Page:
Therefore, a key practice point for applicants operating in these fields is to avoid giving European examiners this easy opportunity. In our experience, best practice is to ensure that your application is drafted to outline as many technical considerations and motivations as possible such that each feature of your invention is framed in the most technical light possible.

In this instance, the applicant – Giesecke+Devrient Currency Technology GmbH – was fortunate that the Board of Appeal ruled in their favour. This decision is a welcome example of how features, initially rejected as being motivated by non-technical considerations, may, in fact, be reconsidered. However, the fact that this case required an appeal highlights the necessity of telling a technical story in your patent application and the potential consequences of not doing so.

Insights - the banknote processing machine application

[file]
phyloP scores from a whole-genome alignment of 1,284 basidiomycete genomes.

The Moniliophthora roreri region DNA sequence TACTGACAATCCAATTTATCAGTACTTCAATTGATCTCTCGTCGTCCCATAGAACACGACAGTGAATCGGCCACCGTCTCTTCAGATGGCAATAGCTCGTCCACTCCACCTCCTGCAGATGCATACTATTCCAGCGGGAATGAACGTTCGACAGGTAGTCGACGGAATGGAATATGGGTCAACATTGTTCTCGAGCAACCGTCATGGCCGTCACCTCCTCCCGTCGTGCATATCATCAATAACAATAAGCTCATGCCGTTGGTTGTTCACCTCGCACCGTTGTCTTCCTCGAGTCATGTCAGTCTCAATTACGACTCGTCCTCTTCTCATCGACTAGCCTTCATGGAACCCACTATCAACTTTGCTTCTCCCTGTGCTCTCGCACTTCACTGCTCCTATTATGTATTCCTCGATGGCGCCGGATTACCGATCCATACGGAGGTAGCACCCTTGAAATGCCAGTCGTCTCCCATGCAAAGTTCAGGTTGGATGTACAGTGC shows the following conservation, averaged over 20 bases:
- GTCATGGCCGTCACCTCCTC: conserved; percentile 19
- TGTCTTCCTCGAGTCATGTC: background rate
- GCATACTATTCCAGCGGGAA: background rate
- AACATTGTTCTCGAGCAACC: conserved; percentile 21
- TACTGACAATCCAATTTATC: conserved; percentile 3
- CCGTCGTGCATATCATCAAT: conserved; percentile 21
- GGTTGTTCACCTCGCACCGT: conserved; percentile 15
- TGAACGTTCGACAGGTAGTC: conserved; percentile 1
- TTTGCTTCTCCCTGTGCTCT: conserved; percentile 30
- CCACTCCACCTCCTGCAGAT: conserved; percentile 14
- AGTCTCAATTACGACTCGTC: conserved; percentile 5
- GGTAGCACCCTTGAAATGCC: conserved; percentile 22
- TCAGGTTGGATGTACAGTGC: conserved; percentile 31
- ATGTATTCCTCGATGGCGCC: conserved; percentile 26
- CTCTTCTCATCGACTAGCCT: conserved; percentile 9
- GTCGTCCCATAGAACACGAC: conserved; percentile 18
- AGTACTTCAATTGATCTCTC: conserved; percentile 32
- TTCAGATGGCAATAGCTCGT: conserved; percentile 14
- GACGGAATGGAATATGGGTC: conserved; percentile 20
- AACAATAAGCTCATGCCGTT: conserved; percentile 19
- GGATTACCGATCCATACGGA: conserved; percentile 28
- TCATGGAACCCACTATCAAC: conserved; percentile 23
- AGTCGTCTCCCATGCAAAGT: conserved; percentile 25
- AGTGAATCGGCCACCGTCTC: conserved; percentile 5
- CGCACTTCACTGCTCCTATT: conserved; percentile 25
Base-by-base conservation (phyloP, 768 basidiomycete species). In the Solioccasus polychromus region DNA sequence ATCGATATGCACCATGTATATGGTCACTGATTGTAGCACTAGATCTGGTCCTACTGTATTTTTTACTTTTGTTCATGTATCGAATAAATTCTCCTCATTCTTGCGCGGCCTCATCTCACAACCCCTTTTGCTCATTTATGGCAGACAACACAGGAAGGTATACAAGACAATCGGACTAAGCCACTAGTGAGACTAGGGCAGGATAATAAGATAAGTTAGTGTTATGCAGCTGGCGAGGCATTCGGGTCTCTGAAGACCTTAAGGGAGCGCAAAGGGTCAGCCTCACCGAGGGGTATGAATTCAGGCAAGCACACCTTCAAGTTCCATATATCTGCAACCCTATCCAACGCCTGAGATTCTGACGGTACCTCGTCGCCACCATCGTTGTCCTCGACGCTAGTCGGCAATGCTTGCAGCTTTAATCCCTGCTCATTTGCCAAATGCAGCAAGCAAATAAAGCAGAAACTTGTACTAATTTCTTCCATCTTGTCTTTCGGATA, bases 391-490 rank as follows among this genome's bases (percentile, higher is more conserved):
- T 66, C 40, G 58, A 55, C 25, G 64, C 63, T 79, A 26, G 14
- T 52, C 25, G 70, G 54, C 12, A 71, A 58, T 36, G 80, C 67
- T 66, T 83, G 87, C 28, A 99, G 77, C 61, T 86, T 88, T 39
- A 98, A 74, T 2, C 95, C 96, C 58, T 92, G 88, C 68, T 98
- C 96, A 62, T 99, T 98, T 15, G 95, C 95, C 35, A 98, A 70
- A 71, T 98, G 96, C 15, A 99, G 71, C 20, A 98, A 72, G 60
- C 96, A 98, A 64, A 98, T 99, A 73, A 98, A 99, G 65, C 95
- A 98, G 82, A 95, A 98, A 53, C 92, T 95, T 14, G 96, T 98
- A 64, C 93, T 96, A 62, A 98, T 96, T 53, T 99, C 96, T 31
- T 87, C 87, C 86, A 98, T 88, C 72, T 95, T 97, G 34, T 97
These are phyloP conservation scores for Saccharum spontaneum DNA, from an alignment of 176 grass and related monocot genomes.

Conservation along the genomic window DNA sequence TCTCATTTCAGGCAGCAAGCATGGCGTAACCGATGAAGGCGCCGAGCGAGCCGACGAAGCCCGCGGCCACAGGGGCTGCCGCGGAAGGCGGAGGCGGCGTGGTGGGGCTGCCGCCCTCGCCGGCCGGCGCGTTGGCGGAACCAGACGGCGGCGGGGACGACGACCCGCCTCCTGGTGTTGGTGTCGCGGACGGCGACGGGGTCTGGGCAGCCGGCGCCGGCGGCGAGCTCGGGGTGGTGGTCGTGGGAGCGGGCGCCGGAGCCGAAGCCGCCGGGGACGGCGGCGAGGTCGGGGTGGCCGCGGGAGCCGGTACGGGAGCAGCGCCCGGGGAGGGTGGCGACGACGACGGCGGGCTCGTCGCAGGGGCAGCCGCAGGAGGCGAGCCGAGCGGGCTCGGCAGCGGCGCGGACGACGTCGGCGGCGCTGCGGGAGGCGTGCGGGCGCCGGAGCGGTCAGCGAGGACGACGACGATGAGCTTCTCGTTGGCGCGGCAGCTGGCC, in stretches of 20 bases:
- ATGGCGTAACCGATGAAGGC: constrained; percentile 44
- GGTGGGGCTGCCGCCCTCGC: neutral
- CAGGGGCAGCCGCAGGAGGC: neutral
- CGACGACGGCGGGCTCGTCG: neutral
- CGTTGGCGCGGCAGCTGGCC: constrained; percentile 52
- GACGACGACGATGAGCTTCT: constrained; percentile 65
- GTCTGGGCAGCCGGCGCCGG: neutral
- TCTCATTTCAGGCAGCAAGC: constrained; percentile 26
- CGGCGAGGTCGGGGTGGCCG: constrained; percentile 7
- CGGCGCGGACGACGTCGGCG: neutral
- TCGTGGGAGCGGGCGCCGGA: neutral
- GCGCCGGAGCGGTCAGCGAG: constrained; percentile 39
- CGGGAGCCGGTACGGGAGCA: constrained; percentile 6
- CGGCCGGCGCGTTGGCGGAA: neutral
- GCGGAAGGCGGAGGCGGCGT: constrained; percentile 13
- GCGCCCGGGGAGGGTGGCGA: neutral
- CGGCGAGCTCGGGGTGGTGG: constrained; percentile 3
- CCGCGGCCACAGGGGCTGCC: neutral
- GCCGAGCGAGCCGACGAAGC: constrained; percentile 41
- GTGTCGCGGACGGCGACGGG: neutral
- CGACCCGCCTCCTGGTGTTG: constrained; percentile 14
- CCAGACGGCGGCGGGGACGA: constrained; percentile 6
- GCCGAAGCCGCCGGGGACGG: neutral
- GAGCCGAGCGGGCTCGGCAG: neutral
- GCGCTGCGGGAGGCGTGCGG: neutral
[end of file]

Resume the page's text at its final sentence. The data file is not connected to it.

The application in question concerns a method of calibrating a banknote processing machine in which threshold sensor values of banknotes that are unfit for circulation may be determined automatically. The threshold sensor values are determined automatically from an input indicating a specified rate at which banknotes are to be rejected and a set of sensor values for a training set of banknotes.
Refusal at first instance
At first instance, the examining division considered whether the input indicating the specified rate at which banknotes are to be rejected was motivated by technical considerations. Despite the applicant’s arguments, the first instance examiner considered this input to be driven purely by non-technical, business-related motivations. As a result, the examiner refused to consider this input when assessing inventive step and the application was refused.

The Board of Appeal’s view